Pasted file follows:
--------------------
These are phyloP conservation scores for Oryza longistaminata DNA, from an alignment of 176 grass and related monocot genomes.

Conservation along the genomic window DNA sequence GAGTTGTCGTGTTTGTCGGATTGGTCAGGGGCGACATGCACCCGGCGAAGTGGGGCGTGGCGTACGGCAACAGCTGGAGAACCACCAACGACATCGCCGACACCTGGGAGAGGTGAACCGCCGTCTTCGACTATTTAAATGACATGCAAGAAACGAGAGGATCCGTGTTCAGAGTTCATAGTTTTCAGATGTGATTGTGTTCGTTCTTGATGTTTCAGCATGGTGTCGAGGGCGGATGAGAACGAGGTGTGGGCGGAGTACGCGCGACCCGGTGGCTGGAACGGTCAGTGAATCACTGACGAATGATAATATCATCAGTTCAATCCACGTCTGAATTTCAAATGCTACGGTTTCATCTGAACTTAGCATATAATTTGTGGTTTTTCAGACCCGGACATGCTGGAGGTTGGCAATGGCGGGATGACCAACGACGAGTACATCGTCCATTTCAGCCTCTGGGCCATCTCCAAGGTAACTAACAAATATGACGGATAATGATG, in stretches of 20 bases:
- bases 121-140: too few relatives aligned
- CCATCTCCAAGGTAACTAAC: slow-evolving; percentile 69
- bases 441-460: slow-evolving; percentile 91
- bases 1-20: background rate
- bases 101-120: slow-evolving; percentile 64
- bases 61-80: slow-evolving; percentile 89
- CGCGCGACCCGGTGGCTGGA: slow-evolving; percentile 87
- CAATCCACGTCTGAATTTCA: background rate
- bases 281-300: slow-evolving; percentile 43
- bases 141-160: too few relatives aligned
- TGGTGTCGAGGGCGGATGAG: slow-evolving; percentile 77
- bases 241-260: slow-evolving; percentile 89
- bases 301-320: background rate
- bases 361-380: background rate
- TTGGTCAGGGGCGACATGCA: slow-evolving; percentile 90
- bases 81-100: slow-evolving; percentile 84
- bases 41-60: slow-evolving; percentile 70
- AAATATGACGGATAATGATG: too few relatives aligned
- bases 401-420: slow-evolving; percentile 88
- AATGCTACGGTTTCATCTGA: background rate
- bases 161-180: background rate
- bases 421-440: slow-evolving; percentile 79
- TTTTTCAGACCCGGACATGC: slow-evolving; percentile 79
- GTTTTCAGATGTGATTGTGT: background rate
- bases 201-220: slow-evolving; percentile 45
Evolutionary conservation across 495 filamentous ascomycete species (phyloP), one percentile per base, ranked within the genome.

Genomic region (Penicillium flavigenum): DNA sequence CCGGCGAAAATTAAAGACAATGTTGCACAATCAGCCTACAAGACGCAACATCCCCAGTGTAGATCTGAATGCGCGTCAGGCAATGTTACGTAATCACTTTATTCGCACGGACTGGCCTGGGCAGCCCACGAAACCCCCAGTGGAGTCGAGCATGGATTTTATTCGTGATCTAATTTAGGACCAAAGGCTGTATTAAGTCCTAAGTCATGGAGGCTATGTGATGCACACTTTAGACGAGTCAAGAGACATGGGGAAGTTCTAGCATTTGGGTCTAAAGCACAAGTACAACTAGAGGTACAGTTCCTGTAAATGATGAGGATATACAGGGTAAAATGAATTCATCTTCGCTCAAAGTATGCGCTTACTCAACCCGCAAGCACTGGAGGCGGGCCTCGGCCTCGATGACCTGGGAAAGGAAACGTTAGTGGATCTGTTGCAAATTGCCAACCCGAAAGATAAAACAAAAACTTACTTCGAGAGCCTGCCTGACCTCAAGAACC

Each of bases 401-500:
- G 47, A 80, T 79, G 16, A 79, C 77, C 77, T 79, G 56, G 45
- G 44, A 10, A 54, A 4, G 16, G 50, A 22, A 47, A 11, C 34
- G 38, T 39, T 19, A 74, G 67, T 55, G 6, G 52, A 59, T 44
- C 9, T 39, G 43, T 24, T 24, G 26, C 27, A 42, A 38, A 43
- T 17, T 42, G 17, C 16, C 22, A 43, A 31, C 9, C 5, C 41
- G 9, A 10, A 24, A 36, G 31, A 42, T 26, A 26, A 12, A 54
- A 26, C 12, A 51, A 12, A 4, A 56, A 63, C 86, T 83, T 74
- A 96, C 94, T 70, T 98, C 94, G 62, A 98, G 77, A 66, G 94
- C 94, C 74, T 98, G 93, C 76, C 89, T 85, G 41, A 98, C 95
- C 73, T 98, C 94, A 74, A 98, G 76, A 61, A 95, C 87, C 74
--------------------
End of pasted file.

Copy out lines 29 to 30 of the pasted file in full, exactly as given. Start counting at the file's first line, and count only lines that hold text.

Genomic region (Penicillium flavigenum): DNA sequence CCGGCGAAAATTAAAGACAATGTTGCACAATCAGCCTACAAGACGCAACATCCCCAGTGTAGATCTGAATGCGCGTCAGGCAATGTTACGTAATCACTTTATTCGCACGGACTGGCCTGGGCAGCCCACGAAACCCCCAGTGGAGTCGAGCATGGATTTTATTCGTGATCTAATTTAGGACCAAAGGCTGTATTAAGTCCTAAGTCATGGAGGCTATGTGATGCACACTTTAGACGAGTCAAGAGACATGGGGAAGTTCTAGCATTTGGGTCTAAAGCACAAGTACAACTAGAGGTACAGTTCCTGTAAATGATGAGGATATACAGGGTAAAATGAATTCATCTTCGCTCAAAGTATGCGCTTACTCAACCCGCAAGCACTGGAGGCGGGCCTCGGCCTCGATGACCTGGGAAAGGAAACGTTAGTGGATCTGTTGCAAATTGCCAACCCGAAAGATAAAACAAAAACTTACTTCGAGAGCCTGCCTGACCTCAAGAACC

Each of bases 401-500: